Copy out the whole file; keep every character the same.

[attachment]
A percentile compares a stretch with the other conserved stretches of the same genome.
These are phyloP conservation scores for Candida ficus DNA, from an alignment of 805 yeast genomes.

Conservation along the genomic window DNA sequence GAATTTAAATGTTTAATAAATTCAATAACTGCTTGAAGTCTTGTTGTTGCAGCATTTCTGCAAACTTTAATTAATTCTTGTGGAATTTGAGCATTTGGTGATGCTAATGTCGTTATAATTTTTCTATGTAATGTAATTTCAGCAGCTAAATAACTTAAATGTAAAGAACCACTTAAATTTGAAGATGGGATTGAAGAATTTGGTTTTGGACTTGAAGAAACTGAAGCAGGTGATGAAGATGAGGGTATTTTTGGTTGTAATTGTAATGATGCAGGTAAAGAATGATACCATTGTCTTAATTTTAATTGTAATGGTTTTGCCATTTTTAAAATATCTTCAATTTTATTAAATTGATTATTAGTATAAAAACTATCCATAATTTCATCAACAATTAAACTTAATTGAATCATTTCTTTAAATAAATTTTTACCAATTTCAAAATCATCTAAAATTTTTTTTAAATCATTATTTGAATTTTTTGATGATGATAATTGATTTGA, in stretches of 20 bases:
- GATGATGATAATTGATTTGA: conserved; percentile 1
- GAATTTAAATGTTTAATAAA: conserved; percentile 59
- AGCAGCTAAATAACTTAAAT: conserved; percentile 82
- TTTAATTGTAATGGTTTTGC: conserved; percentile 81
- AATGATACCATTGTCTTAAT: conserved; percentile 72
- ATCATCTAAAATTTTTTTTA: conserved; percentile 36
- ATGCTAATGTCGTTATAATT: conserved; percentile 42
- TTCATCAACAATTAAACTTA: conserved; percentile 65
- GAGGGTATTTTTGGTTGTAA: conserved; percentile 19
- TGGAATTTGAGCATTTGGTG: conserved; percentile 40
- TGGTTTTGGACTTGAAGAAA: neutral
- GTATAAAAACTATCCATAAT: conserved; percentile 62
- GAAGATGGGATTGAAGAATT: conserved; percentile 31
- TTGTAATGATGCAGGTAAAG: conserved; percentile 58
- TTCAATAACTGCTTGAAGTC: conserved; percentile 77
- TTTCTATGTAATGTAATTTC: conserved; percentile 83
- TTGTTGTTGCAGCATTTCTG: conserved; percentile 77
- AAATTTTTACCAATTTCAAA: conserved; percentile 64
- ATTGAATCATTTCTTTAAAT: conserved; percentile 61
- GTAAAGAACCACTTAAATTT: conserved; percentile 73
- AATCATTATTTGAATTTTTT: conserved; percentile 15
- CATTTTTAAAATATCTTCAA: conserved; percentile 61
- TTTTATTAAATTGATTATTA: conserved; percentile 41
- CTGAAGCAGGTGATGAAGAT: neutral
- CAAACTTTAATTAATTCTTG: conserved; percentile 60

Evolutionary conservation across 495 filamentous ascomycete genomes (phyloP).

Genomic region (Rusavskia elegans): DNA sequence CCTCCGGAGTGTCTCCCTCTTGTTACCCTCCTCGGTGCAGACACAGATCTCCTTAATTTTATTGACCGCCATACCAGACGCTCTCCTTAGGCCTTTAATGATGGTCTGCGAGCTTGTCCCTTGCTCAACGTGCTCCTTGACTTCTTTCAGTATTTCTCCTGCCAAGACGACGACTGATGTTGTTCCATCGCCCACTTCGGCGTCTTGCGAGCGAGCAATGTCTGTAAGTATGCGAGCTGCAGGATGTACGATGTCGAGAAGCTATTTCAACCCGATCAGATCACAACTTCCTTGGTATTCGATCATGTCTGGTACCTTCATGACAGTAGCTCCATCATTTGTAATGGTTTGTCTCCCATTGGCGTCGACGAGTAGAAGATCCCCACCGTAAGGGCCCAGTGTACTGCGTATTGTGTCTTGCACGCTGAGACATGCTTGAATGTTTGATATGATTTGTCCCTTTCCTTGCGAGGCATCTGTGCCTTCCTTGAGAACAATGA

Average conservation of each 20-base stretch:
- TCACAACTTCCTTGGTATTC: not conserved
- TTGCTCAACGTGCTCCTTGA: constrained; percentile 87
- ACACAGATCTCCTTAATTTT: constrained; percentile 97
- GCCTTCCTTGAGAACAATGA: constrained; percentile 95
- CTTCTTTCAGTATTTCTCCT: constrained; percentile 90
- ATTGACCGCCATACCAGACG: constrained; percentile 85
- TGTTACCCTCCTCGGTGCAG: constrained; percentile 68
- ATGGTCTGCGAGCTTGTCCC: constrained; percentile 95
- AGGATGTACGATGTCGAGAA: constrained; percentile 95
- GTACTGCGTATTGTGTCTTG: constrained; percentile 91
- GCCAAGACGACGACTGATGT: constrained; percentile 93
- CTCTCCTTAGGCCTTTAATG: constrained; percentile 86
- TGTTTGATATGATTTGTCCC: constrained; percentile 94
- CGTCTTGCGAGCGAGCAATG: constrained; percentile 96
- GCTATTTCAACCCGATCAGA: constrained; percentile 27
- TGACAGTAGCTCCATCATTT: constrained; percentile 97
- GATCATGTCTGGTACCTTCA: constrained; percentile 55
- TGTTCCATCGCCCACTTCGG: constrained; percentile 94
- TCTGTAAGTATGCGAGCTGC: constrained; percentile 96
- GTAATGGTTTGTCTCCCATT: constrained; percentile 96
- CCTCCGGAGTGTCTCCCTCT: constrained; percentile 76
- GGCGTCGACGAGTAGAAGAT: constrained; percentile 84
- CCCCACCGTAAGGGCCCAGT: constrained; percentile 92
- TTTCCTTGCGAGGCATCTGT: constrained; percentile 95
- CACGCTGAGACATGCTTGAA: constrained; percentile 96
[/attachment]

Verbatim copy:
A percentile compares a stretch with the other conserved stretches of the same genome.
These are phyloP conservation scores for Candida ficus DNA, from an alignment of 805 yeast genomes.

Conservation along the genomic window DNA sequence GAATTTAAATGTTTAATAAATTCAATAACTGCTTGAAGTCTTGTTGTTGCAGCATTTCTGCAAACTTTAATTAATTCTTGTGGAATTTGAGCATTTGGTGATGCTAATGTCGTTATAATTTTTCTATGTAATGTAATTTCAGCAGCTAAATAACTTAAATGTAAAGAACCACTTAAATTTGAAGATGGGATTGAAGAATTTGGTTTTGGACTTGAAGAAACTGAAGCAGGTGATGAAGATGAGGGTATTTTTGGTTGTAATTGTAATGATGCAGGTAAAGAATGATACCATTGTCTTAATTTTAATTGTAATGGTTTTGCCATTTTTAAAATATCTTCAATTTTATTAAATTGATTATTAGTATAAAAACTATCCATAATTTCATCAACAATTAAACTTAATTGAATCATTTCTTTAAATAAATTTTTACCAATTTCAAAATCATCTAAAATTTTTTTTAAATCATTATTTGAATTTTTTGATGATGATAATTGATTTGA, in stretches of 20 bases:
- GATGATGATAATTGATTTGA: conserved; percentile 1
- GAATTTAAATGTTTAATAAA: conserved; percentile 59
- AGCAGCTAAATAACTTAAAT: conserved; percentile 82
- TTTAATTGTAATGGTTTTGC: conserved; percentile 81
- AATGATACCATTGTCTTAAT: conserved; percentile 72
- ATCATCTAAAATTTTTTTTA: conserved; percentile 36
- ATGCTAATGTCGTTATAATT: conserved; percentile 42
- TTCATCAACAATTAAACTTA: conserved; percentile 65
- GAGGGTATTTTTGGTTGTAA: conserved; percentile 19
- TGGAATTTGAGCATTTGGTG: conserved; percentile 40
- TGGTTTTGGACTTGAAGAAA: neutral
- GTATAAAAACTATCCATAAT: conserved; percentile 62
- GAAGATGGGATTGAAGAATT: conserved; percentile 31
- TTGTAATGATGCAGGTAAAG: conserved; percentile 58
- TTCAATAACTGCTTGAAGTC: conserved; percentile 77
- TTTCTATGTAATGTAATTTC: conserved; percentile 83
- TTGTTGTTGCAGCATTTCTG: conserved; percentile 77
- AAATTTTTACCAATTTCAAA: conserved; percentile 64
- ATTGAATCATTTCTTTAAAT: conserved; percentile 61
- GTAAAGAACCACTTAAATTT: conserved; percentile 73
- AATCATTATTTGAATTTTTT: conserved; percentile 15
- CATTTTTAAAATATCTTCAA: conserved; percentile 61
- TTTTATTAAATTGATTATTA: conserved; percentile 41
- CTGAAGCAGGTGATGAAGAT: neutral
- CAAACTTTAATTAATTCTTG: conserved; percentile 60

Evolutionary conservation across 495 filamentous ascomycete genomes (phyloP).

Genomic region (Rusavskia elegans): DNA sequence CCTCCGGAGTGTCTCCCTCTTGTTACCCTCCTCGGTGCAGACACAGATCTCCTTAATTTTATTGACCGCCATACCAGACGCTCTCCTTAGGCCTTTAATGATGGTCTGCGAGCTTGTCCCTTGCTCAACGTGCTCCTTGACTTCTTTCAGTATTTCTCCTGCCAAGACGACGACTGATGTTGTTCCATCGCCCACTTCGGCGTCTTGCGAGCGAGCAATGTCTGTAAGTATGCGAGCTGCAGGATGTACGATGTCGAGAAGCTATTTCAACCCGATCAGATCACAACTTCCTTGGTATTCGATCATGTCTGGTACCTTCATGACAGTAGCTCCATCATTTGTAATGGTTTGTCTCCCATTGGCGTCGACGAGTAGAAGATCCCCACCGTAAGGGCCCAGTGTACTGCGTATTGTGTCTTGCACGCTGAGACATGCTTGAATGTTTGATATGATTTGTCCCTTTCCTTGCGAGGCATCTGTGCCTTCCTTGAGAACAATGA

Average conservation of each 20-base stretch:
- TCACAACTTCCTTGGTATTC: not conserved
- TTGCTCAACGTGCTCCTTGA: constrained; percentile 87
- ACACAGATCTCCTTAATTTT: constrained; percentile 97
- GCCTTCCTTGAGAACAATGA: constrained; percentile 95
- CTTCTTTCAGTATTTCTCCT: constrained; percentile 90
- ATTGACCGCCATACCAGACG: constrained; percentile 85
- TGTTACCCTCCTCGGTGCAG: constrained; percentile 68
- ATGGTCTGCGAGCTTGTCCC: constrained; percentile 95
- AGGATGTACGATGTCGAGAA: constrained; percentile 95
- GTACTGCGTATTGTGTCTTG: constrained; percentile 91
- GCCAAGACGACGACTGATGT: constrained; percentile 93
- CTCTCCTTAGGCCTTTAATG: constrained; percentile 86
- TGTTTGATATGATTTGTCCC: constrained; percentile 94
- CGTCTTGCGAGCGAGCAATG: constrained; percentile 96
- GCTATTTCAACCCGATCAGA: constrained; percentile 27
- TGACAGTAGCTCCATCATTT: constrained; percentile 97
- GATCATGTCTGGTACCTTCA: constrained; percentile 55
- TGTTCCATCGCCCACTTCGG: constrained; percentile 94
- TCTGTAAGTATGCGAGCTGC: constrained; percentile 96
- GTAATGGTTTGTCTCCCATT: constrained; percentile 96
- CCTCCGGAGTGTCTCCCTCT: constrained; percentile 76
- GGCGTCGACGAGTAGAAGAT: constrained; percentile 84
- CCCCACCGTAAGGGCCCAGT: constrained; percentile 92
- TTTCCTTGCGAGGCATCTGT: constrained; percentile 95
- CACGCTGAGACATGCTTGAA: constrained; percentile 96